At a meeting on a new development plan for the city, councillors rejected a submission from Tesco, and urged a more stringent approach to off-licences, before voting unanimously to take a tough line on new openings. In future off-licences will be permitted only where the applicant can show that there is “a compelling case” for such an outlet in a particular area.
To prove their case, applicants will also be required to include a map showing all off-licences within a one kilometre radius of their proposed development. The new rules take effect from the end of this month.
In its submission, Tesco, the Irish retail market leader, argued that the adoption of such a policy would inhibit or slow down the roll-out of new Tesco Express stores and the jobs they would provide, and would reduce competition.
But councillors dismissed the arguments, despite reservations expressed by some council officials, and insisted there were already sufficient off-licences in place to serve most areas of the city during the term of the development plan, which runs from 2011 to 2017.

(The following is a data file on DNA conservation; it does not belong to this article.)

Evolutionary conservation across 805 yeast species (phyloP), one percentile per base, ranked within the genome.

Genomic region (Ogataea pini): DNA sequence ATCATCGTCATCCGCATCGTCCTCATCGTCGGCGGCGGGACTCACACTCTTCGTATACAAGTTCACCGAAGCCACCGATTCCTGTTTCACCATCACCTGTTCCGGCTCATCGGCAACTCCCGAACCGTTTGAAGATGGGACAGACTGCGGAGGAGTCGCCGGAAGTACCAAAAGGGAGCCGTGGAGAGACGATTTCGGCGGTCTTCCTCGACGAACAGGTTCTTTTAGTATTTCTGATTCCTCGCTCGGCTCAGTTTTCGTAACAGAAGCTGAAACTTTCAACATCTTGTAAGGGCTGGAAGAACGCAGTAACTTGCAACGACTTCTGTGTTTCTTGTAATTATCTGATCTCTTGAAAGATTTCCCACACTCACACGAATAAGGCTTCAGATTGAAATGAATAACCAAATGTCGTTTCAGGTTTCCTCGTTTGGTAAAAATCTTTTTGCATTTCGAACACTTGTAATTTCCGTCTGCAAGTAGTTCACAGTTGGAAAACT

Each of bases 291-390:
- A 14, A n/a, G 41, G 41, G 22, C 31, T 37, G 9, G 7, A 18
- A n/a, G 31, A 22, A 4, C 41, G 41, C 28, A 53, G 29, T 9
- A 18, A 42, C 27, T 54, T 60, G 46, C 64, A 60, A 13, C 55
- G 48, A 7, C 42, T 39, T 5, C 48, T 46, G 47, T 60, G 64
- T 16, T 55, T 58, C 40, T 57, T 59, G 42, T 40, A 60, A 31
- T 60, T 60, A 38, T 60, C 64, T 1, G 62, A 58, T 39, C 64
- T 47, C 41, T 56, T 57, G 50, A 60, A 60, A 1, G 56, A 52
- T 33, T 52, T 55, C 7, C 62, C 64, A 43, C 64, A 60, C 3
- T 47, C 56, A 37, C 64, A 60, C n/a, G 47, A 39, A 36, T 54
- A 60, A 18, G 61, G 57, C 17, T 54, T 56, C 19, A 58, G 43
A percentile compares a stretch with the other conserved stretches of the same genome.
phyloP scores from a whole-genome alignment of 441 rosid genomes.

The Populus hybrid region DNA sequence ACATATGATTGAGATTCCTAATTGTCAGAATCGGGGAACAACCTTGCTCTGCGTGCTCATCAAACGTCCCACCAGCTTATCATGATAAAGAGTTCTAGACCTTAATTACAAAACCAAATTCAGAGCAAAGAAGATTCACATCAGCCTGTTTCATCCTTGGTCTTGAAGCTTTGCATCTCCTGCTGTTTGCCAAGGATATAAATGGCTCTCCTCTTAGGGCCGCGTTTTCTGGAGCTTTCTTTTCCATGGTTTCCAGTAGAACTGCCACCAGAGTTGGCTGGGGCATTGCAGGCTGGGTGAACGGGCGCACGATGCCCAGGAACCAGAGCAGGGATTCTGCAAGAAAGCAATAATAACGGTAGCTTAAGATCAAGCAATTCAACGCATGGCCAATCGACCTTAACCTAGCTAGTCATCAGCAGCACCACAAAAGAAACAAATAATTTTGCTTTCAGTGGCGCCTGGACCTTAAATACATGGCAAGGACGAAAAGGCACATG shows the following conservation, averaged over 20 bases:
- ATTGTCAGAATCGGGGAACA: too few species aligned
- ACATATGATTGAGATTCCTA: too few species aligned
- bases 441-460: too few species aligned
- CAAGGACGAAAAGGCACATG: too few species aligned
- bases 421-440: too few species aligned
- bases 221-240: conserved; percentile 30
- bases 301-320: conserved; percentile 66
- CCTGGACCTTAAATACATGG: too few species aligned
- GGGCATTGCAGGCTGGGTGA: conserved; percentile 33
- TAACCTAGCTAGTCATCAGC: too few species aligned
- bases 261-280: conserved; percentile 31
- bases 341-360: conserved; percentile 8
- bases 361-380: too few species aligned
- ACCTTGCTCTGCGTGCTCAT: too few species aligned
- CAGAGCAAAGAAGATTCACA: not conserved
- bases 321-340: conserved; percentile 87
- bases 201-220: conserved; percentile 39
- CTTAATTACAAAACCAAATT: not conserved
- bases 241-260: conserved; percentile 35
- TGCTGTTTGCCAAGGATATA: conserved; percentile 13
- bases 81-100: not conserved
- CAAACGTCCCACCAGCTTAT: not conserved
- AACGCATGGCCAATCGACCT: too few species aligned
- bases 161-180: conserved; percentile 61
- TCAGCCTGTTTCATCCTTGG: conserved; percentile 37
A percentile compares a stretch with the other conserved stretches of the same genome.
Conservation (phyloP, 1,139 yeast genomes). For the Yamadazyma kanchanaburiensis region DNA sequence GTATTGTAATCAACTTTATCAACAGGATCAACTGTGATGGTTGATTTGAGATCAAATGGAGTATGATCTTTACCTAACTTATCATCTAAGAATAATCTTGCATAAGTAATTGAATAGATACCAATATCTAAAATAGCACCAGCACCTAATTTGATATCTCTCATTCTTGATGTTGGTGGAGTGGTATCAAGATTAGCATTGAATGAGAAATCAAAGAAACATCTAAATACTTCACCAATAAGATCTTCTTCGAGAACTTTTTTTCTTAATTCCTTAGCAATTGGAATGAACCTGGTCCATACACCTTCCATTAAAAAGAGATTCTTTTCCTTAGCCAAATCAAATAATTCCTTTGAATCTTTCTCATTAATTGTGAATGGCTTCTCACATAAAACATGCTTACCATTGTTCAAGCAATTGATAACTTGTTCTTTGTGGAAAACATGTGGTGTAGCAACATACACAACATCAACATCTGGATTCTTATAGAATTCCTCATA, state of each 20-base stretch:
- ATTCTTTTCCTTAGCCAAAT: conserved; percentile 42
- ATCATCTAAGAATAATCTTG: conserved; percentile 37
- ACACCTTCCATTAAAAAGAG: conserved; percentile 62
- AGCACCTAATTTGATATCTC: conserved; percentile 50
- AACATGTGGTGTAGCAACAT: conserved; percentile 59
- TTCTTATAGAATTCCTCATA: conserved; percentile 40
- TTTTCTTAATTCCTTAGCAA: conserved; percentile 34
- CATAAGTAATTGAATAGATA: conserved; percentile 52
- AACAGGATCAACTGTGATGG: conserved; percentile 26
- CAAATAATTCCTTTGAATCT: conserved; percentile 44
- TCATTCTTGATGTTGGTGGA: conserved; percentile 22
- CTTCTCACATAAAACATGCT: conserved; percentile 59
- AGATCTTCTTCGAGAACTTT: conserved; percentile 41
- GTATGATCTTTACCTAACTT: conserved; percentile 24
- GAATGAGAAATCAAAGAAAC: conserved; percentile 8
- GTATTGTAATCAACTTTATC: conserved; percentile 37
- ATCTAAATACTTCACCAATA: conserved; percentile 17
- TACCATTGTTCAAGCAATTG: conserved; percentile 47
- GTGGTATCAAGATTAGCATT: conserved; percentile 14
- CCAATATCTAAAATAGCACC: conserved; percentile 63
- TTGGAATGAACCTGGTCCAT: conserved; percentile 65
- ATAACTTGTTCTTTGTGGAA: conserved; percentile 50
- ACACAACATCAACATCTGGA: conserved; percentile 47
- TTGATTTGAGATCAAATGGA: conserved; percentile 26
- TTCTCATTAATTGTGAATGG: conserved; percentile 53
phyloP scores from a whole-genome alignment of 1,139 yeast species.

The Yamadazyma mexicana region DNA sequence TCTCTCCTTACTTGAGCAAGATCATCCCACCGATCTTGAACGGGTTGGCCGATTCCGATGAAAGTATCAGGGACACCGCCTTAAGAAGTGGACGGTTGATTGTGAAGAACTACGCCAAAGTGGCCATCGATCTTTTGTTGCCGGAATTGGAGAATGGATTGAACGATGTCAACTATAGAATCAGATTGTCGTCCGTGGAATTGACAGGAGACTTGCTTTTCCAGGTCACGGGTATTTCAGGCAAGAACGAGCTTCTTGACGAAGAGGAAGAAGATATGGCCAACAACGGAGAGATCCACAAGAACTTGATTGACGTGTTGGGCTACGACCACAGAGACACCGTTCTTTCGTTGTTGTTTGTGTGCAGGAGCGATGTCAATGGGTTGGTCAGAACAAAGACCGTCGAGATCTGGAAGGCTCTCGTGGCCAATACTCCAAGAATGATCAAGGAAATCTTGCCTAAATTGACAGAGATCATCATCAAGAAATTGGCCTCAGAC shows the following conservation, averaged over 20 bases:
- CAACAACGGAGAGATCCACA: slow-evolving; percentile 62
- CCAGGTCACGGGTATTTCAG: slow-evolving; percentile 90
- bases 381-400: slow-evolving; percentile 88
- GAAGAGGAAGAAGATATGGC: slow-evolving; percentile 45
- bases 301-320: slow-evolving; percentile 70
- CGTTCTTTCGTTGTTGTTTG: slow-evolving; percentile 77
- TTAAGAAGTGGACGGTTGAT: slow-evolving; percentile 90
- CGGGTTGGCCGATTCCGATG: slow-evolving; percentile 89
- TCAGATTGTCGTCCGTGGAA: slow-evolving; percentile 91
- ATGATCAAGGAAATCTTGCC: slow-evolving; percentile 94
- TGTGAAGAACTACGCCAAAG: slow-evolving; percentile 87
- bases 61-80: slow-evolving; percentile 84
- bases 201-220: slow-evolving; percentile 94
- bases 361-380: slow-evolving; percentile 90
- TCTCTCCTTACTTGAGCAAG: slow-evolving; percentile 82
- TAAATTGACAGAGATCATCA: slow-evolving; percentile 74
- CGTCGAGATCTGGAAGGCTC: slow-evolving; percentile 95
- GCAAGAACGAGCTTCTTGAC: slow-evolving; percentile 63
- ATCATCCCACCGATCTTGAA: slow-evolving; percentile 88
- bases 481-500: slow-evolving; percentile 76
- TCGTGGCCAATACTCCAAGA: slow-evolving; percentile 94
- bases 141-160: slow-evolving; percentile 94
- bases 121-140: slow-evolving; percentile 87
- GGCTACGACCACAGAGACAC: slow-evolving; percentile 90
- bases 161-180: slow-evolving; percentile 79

Afterwards, Councillor Emer Costello, a former lord mayor, whose Labour party proposed the new measures, said the vote reflected community concerns across the city. “There has been a proliferation of off-licences in recent times,” she said, “and, inevitably, that has brought problems of under-age drinking, street fighting and general anti-social behaviour in many communities.
“But all too often the community concerns and objections have not been listened to, with planners continuing to approve new outlets.
“As councillors, we’re not against off-licences and of course we would welcome any jobs Tesco can provide. But a balance must be struck and we have to consider the type of city we are creating if we go on approving more and more off-licences.”